I haven’t given perhaps all the attention I should to the ongoing campaign to undo the appointment of Chas Freeman to be Chair of the National Intelligence Council. Laura Rozen sums it up:
Reports from Politico and the Jewish Telegraphic Agency, along with commentary and blog posts from The New Republic‘s Marty Peretz, the Witherspoon Institute’s Gabriel Schoenfeld (in the Wall Street Journal), and former AIPAC official Steve Rosen have conveyed the charge that, in the judgment of some pro-Israel activists in the United States, Freeman, a former ambassador to Saudi Arabia, is too sympathetic to Riyadh’s worldview and has frequently spoken outside the traditional Washington discourse on Israel.
Recently there was some discussion online of whether or not it’s actually true that angering the “pro-Israel” establishment is bad for one’s career. The fact that Steven Walt and other commentators who’ve made some very aggressive comments are doing just fine came up. And that’s quite true. But things are very different for people who are interested in working in the government. Just ask Robert Malley or Zbigniew Brzezinski. Or now Freeman. I’m not sure whether or not the Obama administration will ultimately stand behind Freeman. I hope they will. But whether or not they do, I think it’s very clear that the lesson here is that if you’re a veteran policy hand who hopes to return to government one day and you believe something that you think AIPAC wouldn’t approve of, that the smart thing to do is to keep those views to yourself.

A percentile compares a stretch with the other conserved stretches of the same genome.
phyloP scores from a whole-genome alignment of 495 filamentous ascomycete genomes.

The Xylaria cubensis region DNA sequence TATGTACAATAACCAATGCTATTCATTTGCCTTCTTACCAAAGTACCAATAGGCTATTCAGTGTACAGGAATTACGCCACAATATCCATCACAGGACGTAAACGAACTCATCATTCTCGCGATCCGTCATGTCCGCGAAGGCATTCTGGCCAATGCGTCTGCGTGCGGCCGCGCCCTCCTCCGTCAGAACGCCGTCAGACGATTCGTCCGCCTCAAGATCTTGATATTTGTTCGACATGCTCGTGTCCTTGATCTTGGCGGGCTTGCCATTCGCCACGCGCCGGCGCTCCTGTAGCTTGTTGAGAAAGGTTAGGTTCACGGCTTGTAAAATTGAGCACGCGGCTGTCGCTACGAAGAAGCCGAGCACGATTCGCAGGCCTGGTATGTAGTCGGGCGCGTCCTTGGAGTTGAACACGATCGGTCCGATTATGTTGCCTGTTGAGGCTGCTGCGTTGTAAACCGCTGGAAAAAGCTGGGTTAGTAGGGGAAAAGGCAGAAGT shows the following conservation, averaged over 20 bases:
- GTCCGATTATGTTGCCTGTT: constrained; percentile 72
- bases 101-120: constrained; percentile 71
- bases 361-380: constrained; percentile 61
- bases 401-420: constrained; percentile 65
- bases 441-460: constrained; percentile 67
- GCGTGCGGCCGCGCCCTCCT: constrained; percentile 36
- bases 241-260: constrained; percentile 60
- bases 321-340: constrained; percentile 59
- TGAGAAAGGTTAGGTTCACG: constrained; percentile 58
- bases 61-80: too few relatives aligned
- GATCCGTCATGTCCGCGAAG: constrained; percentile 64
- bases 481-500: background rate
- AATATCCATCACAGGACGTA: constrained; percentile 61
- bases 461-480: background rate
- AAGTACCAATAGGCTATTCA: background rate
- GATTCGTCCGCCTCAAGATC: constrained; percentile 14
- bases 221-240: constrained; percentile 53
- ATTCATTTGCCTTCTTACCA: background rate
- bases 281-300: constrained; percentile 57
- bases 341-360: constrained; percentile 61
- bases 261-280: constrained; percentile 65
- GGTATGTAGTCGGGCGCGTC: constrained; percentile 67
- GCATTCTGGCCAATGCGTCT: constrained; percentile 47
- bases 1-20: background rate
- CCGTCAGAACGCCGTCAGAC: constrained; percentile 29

And I think you’d have to judge the anti-Freeman campaign to be more about trying to maintain a chilling effect on the overall discourse and extract a pound of flesh than about any particular policy issue. The post in question is not especially important in the scheme of things, and has no particular relationship to Israel. Despite fairly heated disagreements about the substance of the conflict, I think we can pretty much all agree that the Israel-Palestine conflict doesn’t hinge on intelligence issues. And I don’t think anyone could seriously deny that Freeman has the basic experience and qualifications to do the job. Meanwhile, that the anti-Freeman charge would be led by Rosen, who’s a “former AIPAC official” because he was charged with espionage crimes, is slightly bizarre.